gigi-hawaii said...

There's a house down my street that has a flag on a pole in the front yard. I am not sure if he takes it down at night. It's there rain or shine.

Beatrice P. Boyd said...

David G, I appreciate your comment and respect your opinion. However, on our recent trip through parts of Canada, we noticed that there were numerous Canadian flags on display in front yards. Apparently, a number of your fellow residents feel differently.

Kathy G said...

Thanks for your post. I knew most of the regulations, but I'm glad to have learned more.

Rita said...

I did not know the vocabulary of flags. Knew several of the rules, but not all of them. Happy Flag Day! :)

Marie Smith said...

One thing that is important is that we are free to fly a flag if we want to or not.

Linda P said...

This is very interesting. I have learnt a lot from this blog post about the rules regarding handling or displaying a flag. In my opinion we should honour and respect our national flags. Greetings and may you have a Happy Flag Day.

Emma Springfield said...

Thank you for this. My father revered our flag. He taught us all to properly display the flag. We also learned to fold it. We were also taught that the flag should not be displayed in the dark.

Pamela M. Steiner said...

We put out our flag every day at sunsrise on a pole attached to our front porch. If the weather become inclement, we bring it inside. We always take it down at sunset, and I am always careful not to touch the ground with it. We replace our flags when they become too faded and/or torn. However we don't usually burn our old flags. I guess we should. I learned how to care for a flag when I was a Girl Scout, and it has always been very special to me to honor our flag. It grieves me that many schools no longer have the Pledge of Allegiance recited in school at the beginning of each day. Children are not being taught how important our flag is and how it stands for our country's freedom and all those who have fought to make and keep our country free. And so you see what is happening in Washington DC and around the country with the desecration of our flag and other important monuments, being taken over with those who are protesting on behalf of a terrorist group in another country who is trying to destroy Israel and also crying death to America. It is a very sad state of affairs in our nation.. Praying for our country every day.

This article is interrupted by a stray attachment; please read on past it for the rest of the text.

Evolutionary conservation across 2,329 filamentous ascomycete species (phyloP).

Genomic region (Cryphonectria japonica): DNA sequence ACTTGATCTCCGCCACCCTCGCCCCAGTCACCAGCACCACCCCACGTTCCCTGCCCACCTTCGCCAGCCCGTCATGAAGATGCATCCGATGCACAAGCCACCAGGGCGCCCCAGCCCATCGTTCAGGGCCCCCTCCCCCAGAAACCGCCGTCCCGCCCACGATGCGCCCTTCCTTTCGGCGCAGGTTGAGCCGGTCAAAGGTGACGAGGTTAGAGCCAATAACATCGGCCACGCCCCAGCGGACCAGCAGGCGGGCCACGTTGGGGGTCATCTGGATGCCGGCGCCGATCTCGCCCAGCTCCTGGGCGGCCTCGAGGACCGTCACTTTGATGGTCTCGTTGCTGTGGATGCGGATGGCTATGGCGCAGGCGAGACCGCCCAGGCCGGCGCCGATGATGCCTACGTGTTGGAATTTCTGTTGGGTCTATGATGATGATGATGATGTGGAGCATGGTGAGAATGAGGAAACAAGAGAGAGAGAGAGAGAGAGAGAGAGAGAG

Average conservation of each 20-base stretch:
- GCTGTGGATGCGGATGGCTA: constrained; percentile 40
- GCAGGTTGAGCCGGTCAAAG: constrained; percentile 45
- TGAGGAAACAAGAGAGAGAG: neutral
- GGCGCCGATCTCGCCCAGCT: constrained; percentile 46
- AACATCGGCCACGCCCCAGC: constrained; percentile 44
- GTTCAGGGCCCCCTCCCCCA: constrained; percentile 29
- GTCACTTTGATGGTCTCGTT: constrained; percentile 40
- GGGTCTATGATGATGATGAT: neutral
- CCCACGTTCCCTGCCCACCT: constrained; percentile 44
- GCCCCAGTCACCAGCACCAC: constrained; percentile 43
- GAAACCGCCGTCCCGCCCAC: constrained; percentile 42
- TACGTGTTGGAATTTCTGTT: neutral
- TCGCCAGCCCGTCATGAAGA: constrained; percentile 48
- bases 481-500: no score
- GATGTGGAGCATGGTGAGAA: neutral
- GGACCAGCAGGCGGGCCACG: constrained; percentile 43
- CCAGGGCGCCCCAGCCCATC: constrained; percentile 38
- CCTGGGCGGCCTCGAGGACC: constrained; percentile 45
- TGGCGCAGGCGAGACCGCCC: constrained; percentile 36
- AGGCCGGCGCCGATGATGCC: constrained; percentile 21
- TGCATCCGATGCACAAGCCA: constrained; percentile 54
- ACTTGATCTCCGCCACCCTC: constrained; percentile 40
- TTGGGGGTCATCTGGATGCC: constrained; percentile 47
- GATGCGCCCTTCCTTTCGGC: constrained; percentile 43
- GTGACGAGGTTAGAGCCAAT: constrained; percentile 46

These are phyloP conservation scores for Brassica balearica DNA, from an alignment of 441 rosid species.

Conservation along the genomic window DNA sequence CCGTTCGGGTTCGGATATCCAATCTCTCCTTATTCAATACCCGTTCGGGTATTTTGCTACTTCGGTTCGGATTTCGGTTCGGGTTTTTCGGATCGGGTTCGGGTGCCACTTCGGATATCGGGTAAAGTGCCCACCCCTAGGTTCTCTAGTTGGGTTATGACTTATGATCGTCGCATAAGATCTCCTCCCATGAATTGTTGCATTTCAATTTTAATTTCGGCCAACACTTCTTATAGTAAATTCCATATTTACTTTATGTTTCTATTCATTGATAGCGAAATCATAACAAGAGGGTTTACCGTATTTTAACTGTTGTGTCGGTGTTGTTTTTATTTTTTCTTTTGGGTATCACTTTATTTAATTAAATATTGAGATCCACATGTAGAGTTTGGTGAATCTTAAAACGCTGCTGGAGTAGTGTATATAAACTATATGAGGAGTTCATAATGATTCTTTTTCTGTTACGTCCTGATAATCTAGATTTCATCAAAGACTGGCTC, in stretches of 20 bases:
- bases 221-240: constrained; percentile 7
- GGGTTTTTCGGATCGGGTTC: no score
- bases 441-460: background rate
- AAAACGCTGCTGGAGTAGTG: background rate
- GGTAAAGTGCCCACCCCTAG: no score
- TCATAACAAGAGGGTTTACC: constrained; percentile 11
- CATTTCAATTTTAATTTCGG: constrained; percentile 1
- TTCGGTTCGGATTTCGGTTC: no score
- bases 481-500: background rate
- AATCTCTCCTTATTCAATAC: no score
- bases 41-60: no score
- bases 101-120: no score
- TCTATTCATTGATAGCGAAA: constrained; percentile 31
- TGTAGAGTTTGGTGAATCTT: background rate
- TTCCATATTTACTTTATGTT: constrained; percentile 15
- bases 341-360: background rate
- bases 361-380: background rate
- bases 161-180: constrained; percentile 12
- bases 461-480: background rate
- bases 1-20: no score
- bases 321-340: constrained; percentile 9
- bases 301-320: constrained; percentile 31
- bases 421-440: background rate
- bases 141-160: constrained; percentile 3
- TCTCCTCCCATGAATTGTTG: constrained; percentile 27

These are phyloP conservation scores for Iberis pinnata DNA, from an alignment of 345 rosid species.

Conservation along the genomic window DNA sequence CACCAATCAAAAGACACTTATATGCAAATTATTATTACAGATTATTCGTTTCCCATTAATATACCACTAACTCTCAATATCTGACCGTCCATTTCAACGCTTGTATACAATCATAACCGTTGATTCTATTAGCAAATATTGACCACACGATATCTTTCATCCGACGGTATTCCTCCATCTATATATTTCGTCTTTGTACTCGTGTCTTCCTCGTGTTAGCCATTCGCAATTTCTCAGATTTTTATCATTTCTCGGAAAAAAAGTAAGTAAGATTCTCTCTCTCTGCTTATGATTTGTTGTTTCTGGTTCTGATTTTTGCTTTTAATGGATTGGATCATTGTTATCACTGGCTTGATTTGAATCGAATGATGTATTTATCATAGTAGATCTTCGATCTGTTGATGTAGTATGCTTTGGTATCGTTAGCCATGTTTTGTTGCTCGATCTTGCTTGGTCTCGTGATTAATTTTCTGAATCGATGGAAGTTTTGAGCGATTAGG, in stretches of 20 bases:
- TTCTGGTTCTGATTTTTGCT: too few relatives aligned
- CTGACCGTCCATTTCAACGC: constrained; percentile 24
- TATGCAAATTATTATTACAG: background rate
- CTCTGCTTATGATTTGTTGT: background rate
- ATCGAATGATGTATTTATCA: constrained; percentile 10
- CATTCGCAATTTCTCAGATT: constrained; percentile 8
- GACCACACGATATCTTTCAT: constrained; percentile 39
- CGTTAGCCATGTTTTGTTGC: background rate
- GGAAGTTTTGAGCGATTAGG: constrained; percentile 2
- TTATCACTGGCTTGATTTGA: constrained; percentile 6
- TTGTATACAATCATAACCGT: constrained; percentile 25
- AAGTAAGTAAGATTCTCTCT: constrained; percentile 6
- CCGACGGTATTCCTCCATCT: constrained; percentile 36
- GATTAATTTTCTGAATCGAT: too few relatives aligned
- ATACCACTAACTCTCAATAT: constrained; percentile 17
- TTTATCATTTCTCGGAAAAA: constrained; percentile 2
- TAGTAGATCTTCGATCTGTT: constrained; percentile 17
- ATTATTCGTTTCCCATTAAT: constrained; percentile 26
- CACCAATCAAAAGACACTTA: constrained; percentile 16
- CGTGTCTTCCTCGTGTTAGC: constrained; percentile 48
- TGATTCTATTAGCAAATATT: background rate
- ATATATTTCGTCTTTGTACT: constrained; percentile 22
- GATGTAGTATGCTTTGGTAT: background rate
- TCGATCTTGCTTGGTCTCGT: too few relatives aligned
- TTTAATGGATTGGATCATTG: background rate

Ginny Hartzler said...

You really did your research! I did not know most of this. And I didn't even know that today is Flag Day! I love your photos, especially the one with the Eagle in front of the flag!

Lowcarb team member said...

That was an interesting read.
Happy Flag day.

All the best Jan

Marcia said...

I'd forgotten today was Flag Day.

Barwitzki said...

Many greetings to you. I wish you a happy weekend.
It was very interesting to read about flag etiquette. Thank you very much.

diane b said...

A well researched post. We are proud of our flag too, which also has rules. I'm going to be cheeky here and say I enjoy seeing our flag fly higher than yours when we win a race in the Olympic games.

David M. Gascoigne, said...

I was expressing my belief, Dorothy, not passing judgement on my fellow Canadians and the flag-displaying proclivities of some. In general, however, I think that as a nation we are not given to flag waving. Having seen your comment yesterday I made it a point to note the number of flags I saw when out and about. I saw two - one at a shopping mall and the second on a flagpole in front of a farm. In my entire suburban neighbourhood I saw not even one. And that’s a good thing in my book!

nick said...

Well, of course here in Northern Ireland our flags have an entirely different meaning and function. The Union Jack is displayed to indicate that we're part of the UK, and we don't want to be part of the Republic of Ireland. Or the tricolour is displayed (on a much smaller scale) to indicate that we support the Republic and want a united Ireland. So we've got quite a few amateur vexillographers! And we could do with our own Flag Code to stipulate where and when and how state flags can be displayed, as the present situation is somewhat anarchic.

DUTA said...

Although, I personally don't display any flag, I wish to stress the fact that I respect all flags just as I respect all faiths. I would never dare vandalize a flag, even if there's something about it that hurts my beliefs.

kathyinozarks said...

awesome post-thank you

Rob Lenihan said...


I swear every time I read your posts my head gets crammed with all sorts of fascinating facts.

I really appreciate all your efforts in putting these posts together.

Dr. Smith sounds like a brilliant man and I like that quote about the important of flags. People do kill and die for flags.

And thanks for those wonderful Father's Day photos.

Carola Bartz said...

As immigrants we made ourselves familiar with the "flag rules". I have to say though that we are not big fans of flag waving. When you grew up in Germany in all those decades after the war, you developed a natural dislike to this practice. Unfortunately, there are worrisome tendencies in Germany again. We personally fly the US flag on those national holidays (including Flag Day), but otherwise we fly the rainbow California Republic flag all year.